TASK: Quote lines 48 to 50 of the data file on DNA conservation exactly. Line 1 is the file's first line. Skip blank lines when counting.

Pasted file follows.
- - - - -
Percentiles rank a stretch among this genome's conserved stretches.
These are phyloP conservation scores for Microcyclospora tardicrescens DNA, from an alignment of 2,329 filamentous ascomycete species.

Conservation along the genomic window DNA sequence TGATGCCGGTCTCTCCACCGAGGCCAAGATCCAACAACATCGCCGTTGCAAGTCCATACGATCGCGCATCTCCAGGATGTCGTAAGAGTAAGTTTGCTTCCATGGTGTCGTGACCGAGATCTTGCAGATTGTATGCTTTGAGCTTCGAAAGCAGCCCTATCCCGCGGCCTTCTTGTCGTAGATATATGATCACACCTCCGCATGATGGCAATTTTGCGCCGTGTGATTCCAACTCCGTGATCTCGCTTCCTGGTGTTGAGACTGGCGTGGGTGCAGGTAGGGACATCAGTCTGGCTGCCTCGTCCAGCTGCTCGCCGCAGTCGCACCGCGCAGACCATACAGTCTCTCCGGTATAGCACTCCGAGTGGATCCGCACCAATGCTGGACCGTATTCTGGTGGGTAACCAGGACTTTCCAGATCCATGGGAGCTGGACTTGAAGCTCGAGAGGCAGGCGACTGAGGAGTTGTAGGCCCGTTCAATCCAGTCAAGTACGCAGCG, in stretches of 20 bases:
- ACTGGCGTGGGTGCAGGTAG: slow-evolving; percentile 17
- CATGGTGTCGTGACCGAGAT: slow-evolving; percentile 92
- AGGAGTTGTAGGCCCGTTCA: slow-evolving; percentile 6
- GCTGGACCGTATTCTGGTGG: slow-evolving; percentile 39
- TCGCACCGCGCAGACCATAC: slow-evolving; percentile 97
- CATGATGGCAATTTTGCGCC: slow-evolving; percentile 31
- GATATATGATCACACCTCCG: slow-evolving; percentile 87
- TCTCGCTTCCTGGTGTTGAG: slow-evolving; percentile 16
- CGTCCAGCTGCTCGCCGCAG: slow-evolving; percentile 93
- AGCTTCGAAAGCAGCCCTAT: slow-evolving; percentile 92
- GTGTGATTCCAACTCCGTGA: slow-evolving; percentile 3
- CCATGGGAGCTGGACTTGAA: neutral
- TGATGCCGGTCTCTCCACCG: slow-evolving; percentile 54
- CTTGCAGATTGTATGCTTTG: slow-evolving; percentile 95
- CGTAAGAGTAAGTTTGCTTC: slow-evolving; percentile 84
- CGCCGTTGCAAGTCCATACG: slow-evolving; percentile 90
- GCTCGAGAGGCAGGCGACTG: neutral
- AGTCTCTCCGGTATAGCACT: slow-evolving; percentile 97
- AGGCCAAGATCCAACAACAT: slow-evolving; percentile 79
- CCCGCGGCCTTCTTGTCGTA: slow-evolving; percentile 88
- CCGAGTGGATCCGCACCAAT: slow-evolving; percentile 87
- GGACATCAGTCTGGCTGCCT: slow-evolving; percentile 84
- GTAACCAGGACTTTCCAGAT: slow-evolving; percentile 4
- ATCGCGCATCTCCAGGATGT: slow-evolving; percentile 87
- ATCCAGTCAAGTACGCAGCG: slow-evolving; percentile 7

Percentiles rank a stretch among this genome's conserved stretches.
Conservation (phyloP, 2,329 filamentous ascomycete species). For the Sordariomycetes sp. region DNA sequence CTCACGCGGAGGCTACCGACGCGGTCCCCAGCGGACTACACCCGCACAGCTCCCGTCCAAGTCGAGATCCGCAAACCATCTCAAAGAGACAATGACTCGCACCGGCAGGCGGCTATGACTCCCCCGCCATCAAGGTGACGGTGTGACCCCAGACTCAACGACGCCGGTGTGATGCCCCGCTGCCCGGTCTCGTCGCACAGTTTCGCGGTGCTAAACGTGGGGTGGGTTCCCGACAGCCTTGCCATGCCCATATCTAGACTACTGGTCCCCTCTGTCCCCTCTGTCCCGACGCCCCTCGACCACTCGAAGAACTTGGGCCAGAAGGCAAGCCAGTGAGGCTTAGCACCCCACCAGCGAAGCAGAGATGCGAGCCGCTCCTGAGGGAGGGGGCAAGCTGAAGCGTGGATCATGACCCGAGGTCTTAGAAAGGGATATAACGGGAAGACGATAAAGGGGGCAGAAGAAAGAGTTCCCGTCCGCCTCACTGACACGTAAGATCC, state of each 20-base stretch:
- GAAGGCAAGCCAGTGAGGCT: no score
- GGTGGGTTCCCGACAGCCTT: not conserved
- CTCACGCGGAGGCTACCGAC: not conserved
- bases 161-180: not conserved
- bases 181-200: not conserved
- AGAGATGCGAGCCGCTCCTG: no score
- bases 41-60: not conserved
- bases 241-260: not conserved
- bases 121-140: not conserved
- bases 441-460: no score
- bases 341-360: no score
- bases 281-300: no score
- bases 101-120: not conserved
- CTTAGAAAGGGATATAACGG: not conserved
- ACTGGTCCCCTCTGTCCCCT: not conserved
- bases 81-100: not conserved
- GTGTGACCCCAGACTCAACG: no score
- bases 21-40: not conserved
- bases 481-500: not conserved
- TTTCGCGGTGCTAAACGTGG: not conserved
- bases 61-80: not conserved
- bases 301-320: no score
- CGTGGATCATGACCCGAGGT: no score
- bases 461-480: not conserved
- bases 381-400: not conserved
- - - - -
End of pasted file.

- bases 21-40: not conserved
- bases 481-500: not conserved
- TTTCGCGGTGCTAAACGTGG: not conserved